Tuesday, January 11, 2022

Is Eastern Orthodoxy's view of the Church tearing them apart? (Autocephaly & Patriarchate)

As many probably know, there was a schism within Eastern Orthodoxy in 2018/2019, when the Russian Orthodox Church (Moscow Patriarchate) held a synod which decided to sever ties with the Patriarchate of Constantinople (Ecumenical Patriarchate). The cause was that the EP believed it had the authority to grant "Autocephaly" to the churches in Ukraine (which the MP claims is Russian territory), while the MP said the EP did not have such unilateral authority. While we shouldn't be happy about such events, it does provide for some Catholic apologetics material when dealing with Eastern Orthodox. Here are some things to ponder.

First of all, what does it really mean to have a 'schism' within the EO 'Church'? Most of the Eastern Orthodox Churches (EOCs) are basically divided along national borders, and effectively run themselves separately, such that each is basically it's own independent national/regional Church. (Should we really even be calling them a "Church" rather than "Churches," since they aren't technically a single Body?) Within the EO system, by this Ukrainian schism and others in their history, it seems that it is possible for a Christian group to believe basically the same things, and yet not be in Communion. But not being in Communion shouldn't sit right with Christians, because schism is condemned in Scripture and Tradition. So schism is serious and it has to mean something. But what? It seems Orthodoxy cannot explain this, especially when it comes to believers in nations that have separated from their former nation.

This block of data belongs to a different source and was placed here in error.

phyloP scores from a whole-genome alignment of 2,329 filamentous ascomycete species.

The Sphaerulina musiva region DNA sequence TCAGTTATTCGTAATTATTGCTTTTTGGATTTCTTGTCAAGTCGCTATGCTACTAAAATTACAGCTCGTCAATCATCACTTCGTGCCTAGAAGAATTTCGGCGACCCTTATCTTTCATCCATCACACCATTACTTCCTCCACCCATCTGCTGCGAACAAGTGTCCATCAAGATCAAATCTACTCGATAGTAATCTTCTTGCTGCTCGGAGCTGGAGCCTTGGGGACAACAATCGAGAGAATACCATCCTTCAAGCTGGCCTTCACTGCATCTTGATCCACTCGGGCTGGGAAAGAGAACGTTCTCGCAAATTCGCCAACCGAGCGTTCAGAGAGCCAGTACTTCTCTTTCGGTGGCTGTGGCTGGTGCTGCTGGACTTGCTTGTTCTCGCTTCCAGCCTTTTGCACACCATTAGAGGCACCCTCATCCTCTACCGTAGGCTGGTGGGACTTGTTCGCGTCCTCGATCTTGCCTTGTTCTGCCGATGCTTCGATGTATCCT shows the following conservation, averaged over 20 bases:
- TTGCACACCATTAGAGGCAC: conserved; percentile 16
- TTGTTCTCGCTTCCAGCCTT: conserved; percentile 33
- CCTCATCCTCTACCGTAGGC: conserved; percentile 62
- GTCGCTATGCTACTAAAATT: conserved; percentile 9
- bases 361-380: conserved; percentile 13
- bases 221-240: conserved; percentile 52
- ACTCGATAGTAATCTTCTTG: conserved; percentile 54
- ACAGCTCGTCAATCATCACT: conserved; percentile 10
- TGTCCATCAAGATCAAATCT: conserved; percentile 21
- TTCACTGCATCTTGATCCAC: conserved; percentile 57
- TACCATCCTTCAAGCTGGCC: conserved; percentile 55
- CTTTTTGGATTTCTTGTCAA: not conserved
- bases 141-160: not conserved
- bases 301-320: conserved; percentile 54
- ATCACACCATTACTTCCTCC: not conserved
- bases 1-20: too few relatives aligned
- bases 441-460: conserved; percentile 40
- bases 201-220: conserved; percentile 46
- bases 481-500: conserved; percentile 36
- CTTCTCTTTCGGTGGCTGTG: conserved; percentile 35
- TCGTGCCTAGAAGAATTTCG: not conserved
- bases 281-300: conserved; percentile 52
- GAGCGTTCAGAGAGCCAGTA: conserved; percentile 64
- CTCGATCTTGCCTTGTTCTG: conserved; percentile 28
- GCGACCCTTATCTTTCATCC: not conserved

To further complicate things, not all the other Eastern Orthodox Churches have taken sides in this 2018 schism, so all these other EOCs remain in Communion with both the EP and MP. So, again, what does 'schism' really even mean within the EO paradigm? Apparently, these other EOCs see the bigger problem for Eastern Orthodoxy that would result if they decided to take sides: another 'great schism' of sorts, which at this point looks to be turning the "Eastern Orthodoxy" into an emerging Northeastern Orthodoxy versus Southeastern Orthodoxy.

From this, the Catholic realizes that the Papacy isn't just about teaching Doctrine, but a source of Unity as well. We can know what schism is precisely based upon who is in communion with the Head, the Pope. Without a head, there can be no 'schism' in any meaningful sense. With no visible uniting principle that crosses national borders, we can thus see a glaring error with the EO understanding of "Church".

Second, what is a Patriarchate and Autocephaly? The EO definition of Patriarchate is an "independent" national/regional Church with their head bishop (Patriarch) that doesn't answer to any other Patriarch. Holding this 'independent self-governing' status is called Autocephaly in the EO world, with Patriarchate status being the more advanced status of Autocephaly. But the EO notion of Autocephaly is full of many problems and inconsistencies, and I would argue isn't even a valid concept, and nowhere officially taught in the Early Church. For one, how does a Church basically get 'set free' like this, such that they are no longer subject to their 'parent'? It doesn't fit the very notion of Patriarchy in the Bible, wherein the head father was always the head of the family, no matter how old and "independent" his sons got or the size of their families. It gets more troublesome when we realize these "Churches" are established along national borders, meaning that they are highly impacted by politics, particularly when one nation goes to war with another, when borders are redrawn, etc. If you look at the map of each Autocephalous Church, most of which are relatively small in land area, the map is basically a break-away from an original larger Patriarchate. How does this fragmentation really testify to the Unity of the one Church? The traditional, historic view of the Patriarchate is that the Pope delegates certain bishops to head certain regions. Thus, the actual historic Patriarchate never held the notion of being 'set free' to govern itself without having to answer to nor be bound to anything higher (e.g. the Pope).